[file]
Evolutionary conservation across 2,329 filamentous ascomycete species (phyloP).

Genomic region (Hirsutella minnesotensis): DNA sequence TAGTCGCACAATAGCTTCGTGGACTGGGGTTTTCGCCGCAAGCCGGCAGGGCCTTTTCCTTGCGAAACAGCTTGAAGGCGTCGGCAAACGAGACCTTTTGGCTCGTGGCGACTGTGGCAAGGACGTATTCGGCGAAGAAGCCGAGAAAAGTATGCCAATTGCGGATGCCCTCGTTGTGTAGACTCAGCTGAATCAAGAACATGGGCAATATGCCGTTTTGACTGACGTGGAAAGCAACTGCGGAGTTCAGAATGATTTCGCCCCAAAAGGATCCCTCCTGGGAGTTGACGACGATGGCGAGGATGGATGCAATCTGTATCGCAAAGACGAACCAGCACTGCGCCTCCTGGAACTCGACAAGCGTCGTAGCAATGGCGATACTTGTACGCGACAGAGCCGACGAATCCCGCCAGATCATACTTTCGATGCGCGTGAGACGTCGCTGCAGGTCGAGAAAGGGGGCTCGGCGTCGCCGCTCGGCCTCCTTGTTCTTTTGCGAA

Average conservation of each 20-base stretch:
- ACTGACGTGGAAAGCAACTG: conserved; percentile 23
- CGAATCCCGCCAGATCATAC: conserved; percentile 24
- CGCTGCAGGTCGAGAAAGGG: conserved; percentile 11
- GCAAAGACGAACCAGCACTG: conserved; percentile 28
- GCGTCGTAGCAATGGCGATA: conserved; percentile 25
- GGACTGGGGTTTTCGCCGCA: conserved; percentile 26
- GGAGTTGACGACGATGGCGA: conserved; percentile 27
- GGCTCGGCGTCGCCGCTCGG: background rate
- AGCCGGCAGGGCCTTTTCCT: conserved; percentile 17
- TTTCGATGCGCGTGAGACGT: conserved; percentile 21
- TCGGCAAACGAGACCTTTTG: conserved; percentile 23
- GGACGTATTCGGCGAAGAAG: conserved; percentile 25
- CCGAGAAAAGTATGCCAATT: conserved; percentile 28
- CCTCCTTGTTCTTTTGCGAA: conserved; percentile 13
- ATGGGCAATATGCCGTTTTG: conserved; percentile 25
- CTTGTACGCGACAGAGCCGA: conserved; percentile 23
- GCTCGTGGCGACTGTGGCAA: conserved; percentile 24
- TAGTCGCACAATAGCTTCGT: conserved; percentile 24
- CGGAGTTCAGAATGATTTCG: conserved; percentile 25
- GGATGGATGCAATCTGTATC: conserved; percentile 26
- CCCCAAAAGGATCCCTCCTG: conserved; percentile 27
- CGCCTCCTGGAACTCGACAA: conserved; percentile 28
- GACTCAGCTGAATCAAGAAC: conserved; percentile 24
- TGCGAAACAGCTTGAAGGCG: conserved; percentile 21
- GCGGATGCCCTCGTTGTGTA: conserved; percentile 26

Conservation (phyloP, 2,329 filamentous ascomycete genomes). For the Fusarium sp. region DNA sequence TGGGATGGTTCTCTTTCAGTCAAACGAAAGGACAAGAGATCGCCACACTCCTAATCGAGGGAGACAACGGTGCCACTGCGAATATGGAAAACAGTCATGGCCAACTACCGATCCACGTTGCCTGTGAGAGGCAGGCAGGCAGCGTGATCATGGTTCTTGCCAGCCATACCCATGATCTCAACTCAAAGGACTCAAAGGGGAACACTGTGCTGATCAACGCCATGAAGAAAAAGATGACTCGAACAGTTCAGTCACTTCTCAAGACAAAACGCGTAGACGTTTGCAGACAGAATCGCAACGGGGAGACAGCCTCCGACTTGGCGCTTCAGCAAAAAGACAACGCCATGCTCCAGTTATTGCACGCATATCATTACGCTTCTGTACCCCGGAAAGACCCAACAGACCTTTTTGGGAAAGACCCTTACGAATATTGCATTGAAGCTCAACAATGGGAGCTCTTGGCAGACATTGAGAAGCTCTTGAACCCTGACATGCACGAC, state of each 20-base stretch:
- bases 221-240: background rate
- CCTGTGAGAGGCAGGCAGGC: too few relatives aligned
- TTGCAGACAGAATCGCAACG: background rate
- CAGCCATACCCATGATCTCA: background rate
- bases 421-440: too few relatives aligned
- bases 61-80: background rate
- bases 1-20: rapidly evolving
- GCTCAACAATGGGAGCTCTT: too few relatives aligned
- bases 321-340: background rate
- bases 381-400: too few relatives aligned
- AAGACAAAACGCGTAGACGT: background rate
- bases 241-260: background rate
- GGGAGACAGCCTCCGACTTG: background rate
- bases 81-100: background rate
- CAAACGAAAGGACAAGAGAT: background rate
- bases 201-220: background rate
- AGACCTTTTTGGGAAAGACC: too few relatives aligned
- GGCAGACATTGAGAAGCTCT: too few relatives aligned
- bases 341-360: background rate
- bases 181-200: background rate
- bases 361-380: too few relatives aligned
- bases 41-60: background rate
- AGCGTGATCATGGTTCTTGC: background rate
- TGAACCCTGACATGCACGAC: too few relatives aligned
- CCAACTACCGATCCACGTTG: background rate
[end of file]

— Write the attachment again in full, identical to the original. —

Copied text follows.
Evolutionary conservation across 2,329 filamentous ascomycete species (phyloP).

Genomic region (Hirsutella minnesotensis): DNA sequence TAGTCGCACAATAGCTTCGTGGACTGGGGTTTTCGCCGCAAGCCGGCAGGGCCTTTTCCTTGCGAAACAGCTTGAAGGCGTCGGCAAACGAGACCTTTTGGCTCGTGGCGACTGTGGCAAGGACGTATTCGGCGAAGAAGCCGAGAAAAGTATGCCAATTGCGGATGCCCTCGTTGTGTAGACTCAGCTGAATCAAGAACATGGGCAATATGCCGTTTTGACTGACGTGGAAAGCAACTGCGGAGTTCAGAATGATTTCGCCCCAAAAGGATCCCTCCTGGGAGTTGACGACGATGGCGAGGATGGATGCAATCTGTATCGCAAAGACGAACCAGCACTGCGCCTCCTGGAACTCGACAAGCGTCGTAGCAATGGCGATACTTGTACGCGACAGAGCCGACGAATCCCGCCAGATCATACTTTCGATGCGCGTGAGACGTCGCTGCAGGTCGAGAAAGGGGGCTCGGCGTCGCCGCTCGGCCTCCTTGTTCTTTTGCGAA

Average conservation of each 20-base stretch:
- ACTGACGTGGAAAGCAACTG: conserved; percentile 23
- CGAATCCCGCCAGATCATAC: conserved; percentile 24
- CGCTGCAGGTCGAGAAAGGG: conserved; percentile 11
- GCAAAGACGAACCAGCACTG: conserved; percentile 28
- GCGTCGTAGCAATGGCGATA: conserved; percentile 25
- GGACTGGGGTTTTCGCCGCA: conserved; percentile 26
- GGAGTTGACGACGATGGCGA: conserved; percentile 27
- GGCTCGGCGTCGCCGCTCGG: background rate
- AGCCGGCAGGGCCTTTTCCT: conserved; percentile 17
- TTTCGATGCGCGTGAGACGT: conserved; percentile 21
- TCGGCAAACGAGACCTTTTG: conserved; percentile 23
- GGACGTATTCGGCGAAGAAG: conserved; percentile 25
- CCGAGAAAAGTATGCCAATT: conserved; percentile 28
- CCTCCTTGTTCTTTTGCGAA: conserved; percentile 13
- ATGGGCAATATGCCGTTTTG: conserved; percentile 25
- CTTGTACGCGACAGAGCCGA: conserved; percentile 23
- GCTCGTGGCGACTGTGGCAA: conserved; percentile 24
- TAGTCGCACAATAGCTTCGT: conserved; percentile 24
- CGGAGTTCAGAATGATTTCG: conserved; percentile 25
- GGATGGATGCAATCTGTATC: conserved; percentile 26
- CCCCAAAAGGATCCCTCCTG: conserved; percentile 27
- CGCCTCCTGGAACTCGACAA: conserved; percentile 28
- GACTCAGCTGAATCAAGAAC: conserved; percentile 24
- TGCGAAACAGCTTGAAGGCG: conserved; percentile 21
- GCGGATGCCCTCGTTGTGTA: conserved; percentile 26

Conservation (phyloP, 2,329 filamentous ascomycete genomes). For the Fusarium sp. region DNA sequence TGGGATGGTTCTCTTTCAGTCAAACGAAAGGACAAGAGATCGCCACACTCCTAATCGAGGGAGACAACGGTGCCACTGCGAATATGGAAAACAGTCATGGCCAACTACCGATCCACGTTGCCTGTGAGAGGCAGGCAGGCAGCGTGATCATGGTTCTTGCCAGCCATACCCATGATCTCAACTCAAAGGACTCAAAGGGGAACACTGTGCTGATCAACGCCATGAAGAAAAAGATGACTCGAACAGTTCAGTCACTTCTCAAGACAAAACGCGTAGACGTTTGCAGACAGAATCGCAACGGGGAGACAGCCTCCGACTTGGCGCTTCAGCAAAAAGACAACGCCATGCTCCAGTTATTGCACGCATATCATTACGCTTCTGTACCCCGGAAAGACCCAACAGACCTTTTTGGGAAAGACCCTTACGAATATTGCATTGAAGCTCAACAATGGGAGCTCTTGGCAGACATTGAGAAGCTCTTGAACCCTGACATGCACGAC, state of each 20-base stretch:
- bases 221-240: background rate
- CCTGTGAGAGGCAGGCAGGC: too few relatives aligned
- TTGCAGACAGAATCGCAACG: background rate
- CAGCCATACCCATGATCTCA: background rate
- bases 421-440: too few relatives aligned
- bases 61-80: background rate
- bases 1-20: rapidly evolving
- GCTCAACAATGGGAGCTCTT: too few relatives aligned
- bases 321-340: background rate
- bases 381-400: too few relatives aligned
- AAGACAAAACGCGTAGACGT: background rate
- bases 241-260: background rate
- GGGAGACAGCCTCCGACTTG: background rate
- bases 81-100: background rate
- CAAACGAAAGGACAAGAGAT: background rate
- bases 201-220: background rate
- AGACCTTTTTGGGAAAGACC: too few relatives aligned
- GGCAGACATTGAGAAGCTCT: too few relatives aligned
- bases 341-360: background rate
- bases 181-200: background rate
- bases 361-380: too few relatives aligned
- bases 41-60: background rate
- AGCGTGATCATGGTTCTTGC: background rate
- TGAACCCTGACATGCACGAC: too few relatives aligned
- CCAACTACCGATCCACGTTG: background rate